2. Disease Activity Measures
3. Disease Outcome
4. Quality of Life and Economic Aspects
1. Overview of the Pathogenesis of SLE
4. Immunoregulation – T Cells, B cells, and cytokines.
5. Cell Surface Receptors ostimulation/BAFF/FcgR/TLRs)
6. Dendritic Cells
8. Structure and Origin of Autoantibodies
9. Animal Models
10. Genetics of murine lupus
11. Infection and autoimmunity
Mechanisms of Tissue Damage
2. Immune complexes
a. ANA and standardization of antibody techniques
c. Anti-splicesomosal ab
5. Mechanisms of renal damage
6. Mechanisms of vascular damage
7. Nitric Oxide
Clinical Aspects of the Disease
1. Constitutional Symptoms and Fatigue
8. Blood (anti-phospholipid syndrome)
9. Nervous System
10. Overlap Syndromes
11. Ophthalmic Manifestations
14. Neo-natal lupus
15. Hereditary and Malignant Lupus-like Diseases
Treatment of the Disease
1. Non-Steroidals – Anti-Malarials and Statins
2. Steroid Treatment
3. Cytotoxic Drug Treatment including M.M.F
5. New Treatments
This new companion to Hochberg et al.'s Rheumatology masterwork provides new insights into the causes, detection and therapy of this challenging disease. In this state-of-the-art resource, you'll find ‘one stop' coverage of all the latest scientific and clinical developments in SLE: new concepts in epidemiology, disease activity measures and outcomes; new concepts in immunoregulation, genetic and pathogenic mechanisms; new understanding and novel presentation of the processes of tissue/organ damage; comprehensive coverage of clinical features; and the very latest concepts in treatment.
- Provides the very latest understanding of the pathogenesis of SLE.
- Distills current understanding of the cellular, molecular, genetic and environmental factors that instigate and drive the disease.
- Includes comprehensive coverage of clinical features, including fatigue, organ system manifestations, overlap syndromes, infections, and more.
- Conveys the very latest understanding of mechanisms of tissue damage, including immune complexes, antibodies, and other mechanisms that lead to organ damage.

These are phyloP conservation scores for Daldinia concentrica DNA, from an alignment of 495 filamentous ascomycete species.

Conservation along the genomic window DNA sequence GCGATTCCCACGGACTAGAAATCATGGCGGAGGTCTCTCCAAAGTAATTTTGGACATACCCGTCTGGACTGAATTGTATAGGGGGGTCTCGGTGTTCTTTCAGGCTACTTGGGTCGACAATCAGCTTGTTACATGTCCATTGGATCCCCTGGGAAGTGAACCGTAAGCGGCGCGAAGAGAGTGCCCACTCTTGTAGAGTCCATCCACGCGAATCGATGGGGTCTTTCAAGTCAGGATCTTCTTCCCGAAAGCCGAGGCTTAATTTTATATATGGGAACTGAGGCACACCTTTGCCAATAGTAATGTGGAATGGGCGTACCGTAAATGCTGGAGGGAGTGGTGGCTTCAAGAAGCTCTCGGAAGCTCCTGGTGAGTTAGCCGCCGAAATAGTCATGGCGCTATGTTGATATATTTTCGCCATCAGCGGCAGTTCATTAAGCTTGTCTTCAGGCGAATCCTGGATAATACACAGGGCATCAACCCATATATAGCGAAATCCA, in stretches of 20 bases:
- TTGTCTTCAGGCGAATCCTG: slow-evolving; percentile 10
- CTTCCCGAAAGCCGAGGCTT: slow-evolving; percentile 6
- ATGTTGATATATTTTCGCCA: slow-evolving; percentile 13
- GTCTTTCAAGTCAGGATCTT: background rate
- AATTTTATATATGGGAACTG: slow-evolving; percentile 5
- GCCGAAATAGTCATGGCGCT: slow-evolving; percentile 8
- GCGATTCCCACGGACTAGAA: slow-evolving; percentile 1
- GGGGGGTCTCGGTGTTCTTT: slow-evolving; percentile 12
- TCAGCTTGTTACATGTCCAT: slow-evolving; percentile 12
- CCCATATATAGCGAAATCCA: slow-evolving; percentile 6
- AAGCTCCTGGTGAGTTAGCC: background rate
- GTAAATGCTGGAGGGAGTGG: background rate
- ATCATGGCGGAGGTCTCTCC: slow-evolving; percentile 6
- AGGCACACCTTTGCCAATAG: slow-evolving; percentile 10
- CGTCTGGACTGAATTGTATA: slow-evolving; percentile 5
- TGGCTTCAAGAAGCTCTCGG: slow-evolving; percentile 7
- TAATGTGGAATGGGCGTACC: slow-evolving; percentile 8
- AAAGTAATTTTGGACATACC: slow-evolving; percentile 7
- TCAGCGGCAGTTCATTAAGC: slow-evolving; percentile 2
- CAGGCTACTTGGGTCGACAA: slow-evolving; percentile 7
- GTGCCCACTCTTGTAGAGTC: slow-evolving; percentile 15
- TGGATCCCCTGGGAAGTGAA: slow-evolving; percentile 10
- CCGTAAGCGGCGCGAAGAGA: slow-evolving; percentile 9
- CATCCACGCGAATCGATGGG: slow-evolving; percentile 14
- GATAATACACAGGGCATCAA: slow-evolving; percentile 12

- Contains expert discussion of processes that are responsible for tissue injury - a hallmark of this text.
- Incorporates the latest treatment modalities, including steroids and non-steroidals, cytotoxic drug treatment, PAP's, and therapies on the horizon.
- Discusses the latest treatment options on disease modifying or disease controlling agents.
- No. of pages:
- © Mosby 2007
- 18th January 2007
- eBook ISBN:
- Hardcover ISBN:
After receiving an MD from University of Athens, he came to the Arthritis Branch in 1979 where he trained in immunology and rheumatology. Between 1987 and 2007 he was a member of the Uniformed Services/Walter Reed community where served in various positions including Vice Chair for Research in the Department of Medicine and Chief of the Department of Cell Injury. In 2007 he joined the Beth Israel Medical Center as Chief of Rheumatology and Harvard Medical School as Professor of Medicine. He has served various leadership positions including President of the Clinical Immunology Society. He has served as chair of the Hypersensitivity, Autoimmunity, and Immune Mediated Diseases Study Section of the National Institutes of Health, Editor-in-Chief of Clinical Immunology, the official journal of FOCIS, and editor of Autoimmunity and Discovery Medicine, PLoS One and other journals. He has been elected to the Association of American Physicians, Fellow of the American Association for the Advancement of Sciences and Master of the American College of Physicians (MACP). He is the 2012 Lee C. Howley Jr. Arthritis Research Prize from the Arthritis Foundation and a MERIT award holder from NIH. Dr. Tsokos’ research focuses on the cellular and molecular pathogenesis of systemic lupus erythematosus (SLE). His laboratory has opened and led the field of molecular abnormalities on immune cells in patients with SLE. He directs a T32-sponsored fellowship on systemic autoimmunity and a Clinical Rheumatology Fellowship. Dr. Tsokos has trained over 110 colleagues many of whom hold senior leadership positions and run independent laboratories. His research is funded through NIH and DoD grants.
Professor of Medicine, Harvard Medical School, and Chief, Rheumatology Division, Beth Israel Deaconess Medical Center, Boston, MA, USA
Professor of Medicine, Chariman, Department of Medicine III, Division of Rheumatology, Medical University of Vienna;Chariman, Second Department of Medicine, Center for Rheumatic Diseases, Hietzing Hospital, Vienna, Austria